...of which i have no photos but some very precious memories. and we can leave it at that.

c) fell in love with John Keats
i don't have any photos with him, either. SAD FACE! but for real... please go read "Ode To A Nightingale" if you haven't already. and then go read all of the letters he ever wrote to his love Fanny Brawne. and tell me that you do not love him, too, after doing that.

d) read several phenomenal books
...the three main ones of which were:

Jane Eyre by Charlotte Bronte
um, hello. why have i never read this book before? oh, the shame! i am hiding my head under a rock. anyway, Jane Eyre was our prescribed novel for English I this semester, and so i picked it up and read, not really knowing what to expect. love love loved every bit of it. love Jane, love Mr Rochester; love Helen Burns, and Diana and Mary, and even St John and Adele, in their own special ways.
"I was mortally afraid of its trampling fore-feet"  Illustration by F.H. Townsend (1896)
"You are altogether a human being, Jane?  You are certain of that?"  Illustration by F.H. Townsend (1896)

Ender's Game by Orson Scott Card
once again, a book i should've read before and that was recommended to me ages ago (by the lovely Lauren, if you don't already know her) has FINALLY been read! and wow, Ender's Game is some serious stuff. it made me think, question, laugh, cry, shout, facepalm... really. if you could choose any book in the world right now that you'd want to read, it should be this one :)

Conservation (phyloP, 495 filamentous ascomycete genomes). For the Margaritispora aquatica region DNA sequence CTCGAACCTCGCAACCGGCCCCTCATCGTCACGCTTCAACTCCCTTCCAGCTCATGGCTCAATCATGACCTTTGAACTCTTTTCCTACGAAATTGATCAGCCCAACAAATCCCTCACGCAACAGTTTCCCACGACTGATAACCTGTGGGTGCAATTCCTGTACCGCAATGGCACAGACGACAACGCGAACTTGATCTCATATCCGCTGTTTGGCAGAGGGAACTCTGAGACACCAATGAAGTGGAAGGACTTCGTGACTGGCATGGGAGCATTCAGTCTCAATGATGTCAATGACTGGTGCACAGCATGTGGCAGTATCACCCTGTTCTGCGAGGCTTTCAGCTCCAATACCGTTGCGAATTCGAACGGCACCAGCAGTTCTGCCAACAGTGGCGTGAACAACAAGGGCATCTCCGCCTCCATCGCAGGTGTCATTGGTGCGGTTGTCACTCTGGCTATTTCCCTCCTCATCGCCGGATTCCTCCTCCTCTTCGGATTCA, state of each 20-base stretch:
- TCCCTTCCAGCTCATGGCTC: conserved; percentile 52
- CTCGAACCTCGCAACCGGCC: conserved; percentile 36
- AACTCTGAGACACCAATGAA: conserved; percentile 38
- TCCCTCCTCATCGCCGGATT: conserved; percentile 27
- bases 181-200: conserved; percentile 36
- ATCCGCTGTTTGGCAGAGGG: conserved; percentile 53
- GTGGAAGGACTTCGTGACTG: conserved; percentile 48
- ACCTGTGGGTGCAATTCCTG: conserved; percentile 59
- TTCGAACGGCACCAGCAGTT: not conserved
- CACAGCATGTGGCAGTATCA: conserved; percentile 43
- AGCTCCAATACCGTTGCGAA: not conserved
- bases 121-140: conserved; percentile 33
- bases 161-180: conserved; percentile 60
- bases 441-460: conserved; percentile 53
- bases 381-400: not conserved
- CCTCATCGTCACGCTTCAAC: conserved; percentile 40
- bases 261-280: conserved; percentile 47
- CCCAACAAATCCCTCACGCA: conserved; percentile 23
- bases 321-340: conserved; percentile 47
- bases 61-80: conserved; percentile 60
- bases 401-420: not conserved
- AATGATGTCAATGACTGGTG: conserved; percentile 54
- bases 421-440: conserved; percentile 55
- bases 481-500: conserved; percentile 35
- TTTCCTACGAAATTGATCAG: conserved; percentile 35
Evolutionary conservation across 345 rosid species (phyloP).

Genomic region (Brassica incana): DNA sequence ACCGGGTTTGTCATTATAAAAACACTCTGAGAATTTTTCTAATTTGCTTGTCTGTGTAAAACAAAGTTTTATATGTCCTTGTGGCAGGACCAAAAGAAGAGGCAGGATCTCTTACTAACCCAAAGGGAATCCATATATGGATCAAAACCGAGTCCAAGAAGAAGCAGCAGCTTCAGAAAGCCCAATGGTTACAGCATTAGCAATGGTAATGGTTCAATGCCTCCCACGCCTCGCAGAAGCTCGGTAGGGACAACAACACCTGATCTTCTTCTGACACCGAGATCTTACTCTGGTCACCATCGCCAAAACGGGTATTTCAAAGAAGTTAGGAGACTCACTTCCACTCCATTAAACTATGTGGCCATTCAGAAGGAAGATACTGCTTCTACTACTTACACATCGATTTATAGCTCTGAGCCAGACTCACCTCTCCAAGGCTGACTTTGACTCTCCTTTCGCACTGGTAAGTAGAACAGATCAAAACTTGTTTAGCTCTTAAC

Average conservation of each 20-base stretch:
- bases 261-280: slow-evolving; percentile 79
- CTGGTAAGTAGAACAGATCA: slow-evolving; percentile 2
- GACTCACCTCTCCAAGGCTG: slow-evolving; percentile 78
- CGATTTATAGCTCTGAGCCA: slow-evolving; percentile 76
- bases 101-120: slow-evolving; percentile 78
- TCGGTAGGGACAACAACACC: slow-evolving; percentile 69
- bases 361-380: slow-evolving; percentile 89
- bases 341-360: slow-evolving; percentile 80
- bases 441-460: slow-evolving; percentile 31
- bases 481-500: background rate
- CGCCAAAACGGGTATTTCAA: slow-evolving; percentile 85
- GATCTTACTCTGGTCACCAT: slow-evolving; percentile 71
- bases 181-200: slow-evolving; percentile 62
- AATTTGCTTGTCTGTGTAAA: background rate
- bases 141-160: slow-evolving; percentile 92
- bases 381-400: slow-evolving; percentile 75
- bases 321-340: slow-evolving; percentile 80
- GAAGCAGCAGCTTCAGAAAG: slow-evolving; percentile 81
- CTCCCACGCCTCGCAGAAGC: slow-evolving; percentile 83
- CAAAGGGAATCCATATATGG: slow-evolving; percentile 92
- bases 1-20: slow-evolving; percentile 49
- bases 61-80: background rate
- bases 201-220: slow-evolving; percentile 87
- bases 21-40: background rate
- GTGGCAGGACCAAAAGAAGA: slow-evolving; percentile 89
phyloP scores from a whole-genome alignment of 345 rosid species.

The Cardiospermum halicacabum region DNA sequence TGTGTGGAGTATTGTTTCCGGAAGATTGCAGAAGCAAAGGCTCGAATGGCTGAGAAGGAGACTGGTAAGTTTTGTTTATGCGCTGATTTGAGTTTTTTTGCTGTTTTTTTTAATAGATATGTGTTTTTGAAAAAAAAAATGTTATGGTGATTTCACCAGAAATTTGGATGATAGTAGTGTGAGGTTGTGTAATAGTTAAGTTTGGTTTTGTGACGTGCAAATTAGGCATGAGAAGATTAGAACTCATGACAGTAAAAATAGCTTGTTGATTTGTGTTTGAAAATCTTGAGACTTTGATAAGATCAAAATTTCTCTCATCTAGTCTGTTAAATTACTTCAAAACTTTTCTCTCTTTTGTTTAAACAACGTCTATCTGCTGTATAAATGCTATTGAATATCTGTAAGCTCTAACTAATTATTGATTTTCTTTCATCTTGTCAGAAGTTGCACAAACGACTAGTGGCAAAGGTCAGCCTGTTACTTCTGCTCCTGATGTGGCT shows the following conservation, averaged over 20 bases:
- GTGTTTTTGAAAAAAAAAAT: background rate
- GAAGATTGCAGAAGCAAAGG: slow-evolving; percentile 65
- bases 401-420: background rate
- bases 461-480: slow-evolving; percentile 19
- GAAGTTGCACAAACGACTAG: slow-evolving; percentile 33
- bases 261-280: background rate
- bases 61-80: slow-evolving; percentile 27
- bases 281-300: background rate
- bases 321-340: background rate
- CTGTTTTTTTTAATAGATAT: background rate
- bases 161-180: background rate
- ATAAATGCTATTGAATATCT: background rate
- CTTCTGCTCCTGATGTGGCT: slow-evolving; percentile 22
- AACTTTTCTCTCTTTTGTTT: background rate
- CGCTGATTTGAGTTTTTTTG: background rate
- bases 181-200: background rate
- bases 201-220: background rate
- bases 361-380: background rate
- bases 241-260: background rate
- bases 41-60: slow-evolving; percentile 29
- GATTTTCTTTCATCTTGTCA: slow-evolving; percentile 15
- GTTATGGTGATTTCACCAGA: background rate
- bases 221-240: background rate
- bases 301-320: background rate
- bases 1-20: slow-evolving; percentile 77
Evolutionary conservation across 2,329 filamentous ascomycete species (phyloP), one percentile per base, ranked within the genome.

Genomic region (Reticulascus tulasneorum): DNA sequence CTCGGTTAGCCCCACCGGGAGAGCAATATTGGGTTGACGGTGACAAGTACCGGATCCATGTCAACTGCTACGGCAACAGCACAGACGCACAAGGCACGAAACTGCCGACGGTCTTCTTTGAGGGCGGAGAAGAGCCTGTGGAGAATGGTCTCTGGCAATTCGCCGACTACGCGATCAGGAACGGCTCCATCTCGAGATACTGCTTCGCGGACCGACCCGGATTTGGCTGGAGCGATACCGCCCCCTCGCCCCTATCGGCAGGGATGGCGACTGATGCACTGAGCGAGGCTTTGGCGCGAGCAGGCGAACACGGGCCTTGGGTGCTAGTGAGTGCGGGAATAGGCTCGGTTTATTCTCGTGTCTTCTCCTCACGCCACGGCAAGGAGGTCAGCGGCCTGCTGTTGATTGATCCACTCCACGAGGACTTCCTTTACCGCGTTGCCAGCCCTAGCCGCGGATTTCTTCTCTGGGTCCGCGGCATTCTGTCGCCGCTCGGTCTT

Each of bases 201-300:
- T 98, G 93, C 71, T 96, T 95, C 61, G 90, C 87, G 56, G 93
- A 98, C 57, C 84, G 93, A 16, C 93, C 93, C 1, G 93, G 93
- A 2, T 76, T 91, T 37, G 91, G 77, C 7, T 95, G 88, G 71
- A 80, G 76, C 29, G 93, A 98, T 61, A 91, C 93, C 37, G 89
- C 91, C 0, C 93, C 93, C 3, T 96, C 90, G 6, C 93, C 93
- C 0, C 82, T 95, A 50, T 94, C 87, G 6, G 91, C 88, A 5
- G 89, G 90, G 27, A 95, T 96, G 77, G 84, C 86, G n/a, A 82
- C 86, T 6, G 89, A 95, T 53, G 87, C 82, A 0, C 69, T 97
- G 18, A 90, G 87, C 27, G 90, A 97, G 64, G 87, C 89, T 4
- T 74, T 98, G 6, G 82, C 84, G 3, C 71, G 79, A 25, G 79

I Know Why The Caged Bird Sings by Maya Angelou
i started this book just under a year ago, when i picked it up in San Francisco at a little shop called Forest Books. with one thing and another, i never got around to reading past the 7th chapter, and finally i decided to pick it back up again about a month ago. what a phenomenal read! i simply love Maya Angelou's turn of phrase and her beautiful way of describing everything she recalls from her childhood. please please please humour me if you haven't read it before, and give it a shot. you won't be disappointed :)

e) shaved my hair off (we've discussed this before, i'm sure of it... ;) )

f) discovered some incredible new music
...such as The Civil Wars and Sleeping At Last. go listen to "To Whom It May Concern", "Poison & Wine", "My Father's Father", "Side By Side" and "Pacific Blues". just do it. then report back. okay? GO!

g) bonded with Steers
...since dining hall food can be slightly off-putting at times :)
oh chicken burger, how do i love thee? let me count the ways...

h) learnt to adore Grahamstown
...which i now honestly believe is one of the most beautiful places in South Africa. never before have i seen skies like Grahamstown's! they make up for the moody weather, i'd say ;) this was from outside my res.

i) was visited by my beautiful friend Rachel
...who came all the way from Canada just to see me! and this is the only photo we took together while she was here. epic fail.

j) found home at Frontiers
...which is the church i worship at each Sunday. i am so blessed by and grateful for this new family i have found :)

k) was adopted by a cat
...whom i have named Honey. (she has named me "Slave", in case you were wondering.) i actually haven't seen her in ages - she lives around a particular spot on campus, but the last few times i've been down around that area, she's been AWOL. sad face! i love me some Honey :)

l) read with the lovely Amanda a part of the Paired Reading Programme which i'm involved with through the Inkwenkwezi Society at Rhodes, which basically aims to help underprivileged kids with their education. my Amanda, with whom i read, is a sweetheart of note... i love her to pieces and miss her greatly.

m) came to understand the importance of junk food
...that is, if you consider peanut butter to be a form of junk food. (i won't contest NikNaks and condensed milk. those are undisputedly in the "junk food" category.) yes... these treats are totally what i snack on when i'm hungry. i'm such a health boffin ;)

n) took part in a couple protests